Windows Thread Synchronization 36

 

 

 

 

 

The Interlocked Functions Program Example 2

 

The next program prints out the total number of threads that are currently in a certain critical section of code.  When a thread is entering the critical section, it uses InterlockedIncrement() to increase a global variable.  When the thread is about to leave the critical section code, it uses the function InterlockedDecrement() to decrease the global variable.  There are only three threads that could be in the critical section. If you replace the InterlockedIncrement() function with a regular increment statement and the InterlockedDecrement() function for a decrement statement, you will start to see weird numbers for the total number of threads in the critical section.

Create a new empty Win32 console application project. Give a suitable project name and change the project location if needed.

 

The Interlocked Functions Program Example 2: Creating new C++ empty Win32 console application project

 

Then, add the source file and give it a suitable name.

 

The Interlocked Functions Program Example 2: Adding new C++ source file

 

Next, add the following source code.

 

// InterlockedIncrement() and InterlockedDecrement() program example

#include <windows.h>

#include <stdio.h>

 

volatile LONG TotalThreadCount = 0;

 

////// Thread Main /////////

void ThreadMain(void)

{

      DWORD dwIncre, dwDecre;

 

      for(;;)

      {

            // A critical section begins

            // Increments (increases by one) the value of the specified 32-bit variable as an atomic operation.

            // The function returns the resulting incremented value.

            dwIncre = InterlockedIncrement((LPLONG)&TotalThreadCount);

           

            wprintf(L"InterlockedIncrement() - Increment value is %u\n", dwIncre);

 

            // Dummy, time to complete task...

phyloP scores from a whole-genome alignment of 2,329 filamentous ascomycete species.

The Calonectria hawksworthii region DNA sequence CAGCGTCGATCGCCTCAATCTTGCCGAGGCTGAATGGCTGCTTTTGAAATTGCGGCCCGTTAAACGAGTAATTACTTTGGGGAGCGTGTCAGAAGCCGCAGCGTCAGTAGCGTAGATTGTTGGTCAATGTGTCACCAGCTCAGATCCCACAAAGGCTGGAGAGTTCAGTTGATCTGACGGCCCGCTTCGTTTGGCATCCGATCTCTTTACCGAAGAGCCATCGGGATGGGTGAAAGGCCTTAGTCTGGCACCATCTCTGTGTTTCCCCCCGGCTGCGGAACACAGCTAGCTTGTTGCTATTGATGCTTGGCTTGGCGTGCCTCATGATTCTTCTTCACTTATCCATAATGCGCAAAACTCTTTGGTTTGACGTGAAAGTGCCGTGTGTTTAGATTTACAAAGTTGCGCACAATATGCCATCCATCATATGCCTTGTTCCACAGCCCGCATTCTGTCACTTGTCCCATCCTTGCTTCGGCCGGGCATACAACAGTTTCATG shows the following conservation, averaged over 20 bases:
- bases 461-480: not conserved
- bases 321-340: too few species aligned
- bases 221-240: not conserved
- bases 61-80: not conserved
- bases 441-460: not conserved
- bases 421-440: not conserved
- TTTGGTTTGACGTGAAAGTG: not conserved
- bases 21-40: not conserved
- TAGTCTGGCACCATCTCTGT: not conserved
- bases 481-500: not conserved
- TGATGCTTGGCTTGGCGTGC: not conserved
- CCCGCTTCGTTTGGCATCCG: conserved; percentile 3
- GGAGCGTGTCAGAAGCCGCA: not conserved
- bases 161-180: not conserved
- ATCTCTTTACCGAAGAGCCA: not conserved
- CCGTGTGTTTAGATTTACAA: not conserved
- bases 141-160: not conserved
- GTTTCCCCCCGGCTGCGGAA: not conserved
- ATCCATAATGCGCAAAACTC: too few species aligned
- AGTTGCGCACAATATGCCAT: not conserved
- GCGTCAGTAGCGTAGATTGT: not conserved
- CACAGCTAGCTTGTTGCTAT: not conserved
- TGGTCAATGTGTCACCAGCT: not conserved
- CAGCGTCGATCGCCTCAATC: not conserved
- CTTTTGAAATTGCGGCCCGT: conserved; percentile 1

// Should be random

            // Sleep(100);

 

            // critical section ends

            // Decrements (decreases by one) the value of the specified 32-bit variable as an atomic operation.

            // The function returns the resulting decremented value.

            dwDecre = InterlockedDecrement((LPLONG)&TotalThreadCount);

            wprintf(L"InterlockedDecrement() - Decrement value is %u\n", dwDecre);

 

            // Another dummy,  giving some time, should be random

            // Sleep(rand()%1000);

      }

}

 

///////// Create A Child //////////////

void CreateChildThread(void)

{

      HANDLE hThread;

      DWORD dwId;

 

      hThread = CreateThread(NULL,0,(LPTHREAD_START_ROUTINE)ThreadMain,(LPVOID)NULL,0,&dwId);

 

      if(hThread != NULL)

            wprintf(L"CreateThread() is OK, thread ID is %u\n", dwId);

      else

            wprintf(L"CreateThread() failed, error %u\n", GetLastError());

 

      wprintf(L"\n");

 

      if(CloseHandle(hThread) != 0)

            wprintf(L"hThread's handle closed successfully!\n");

      else

            wprintf(L"Failed to close hThread's handle, error %u\n", GetLastError());

 

      wprintf(L"\n");

}

 

///// Main ////////

int wmain(void)

{

      DWORD Count;

 

      CreateChildThread();

      CreateChildThread();

      CreateChildThread();

 

      // May test larger range...

    for(Count = 0;Count < 5; Count++)

      {

            wprintf(L" Total number of threads in critical section = %u\n", TotalThreadCount);

      }

      return 0;

}

 

Build and run the project. The following screenshot is a sample output.

 

The Interlocked Functions Program Example 2: A sample output in action

 

 

 

 

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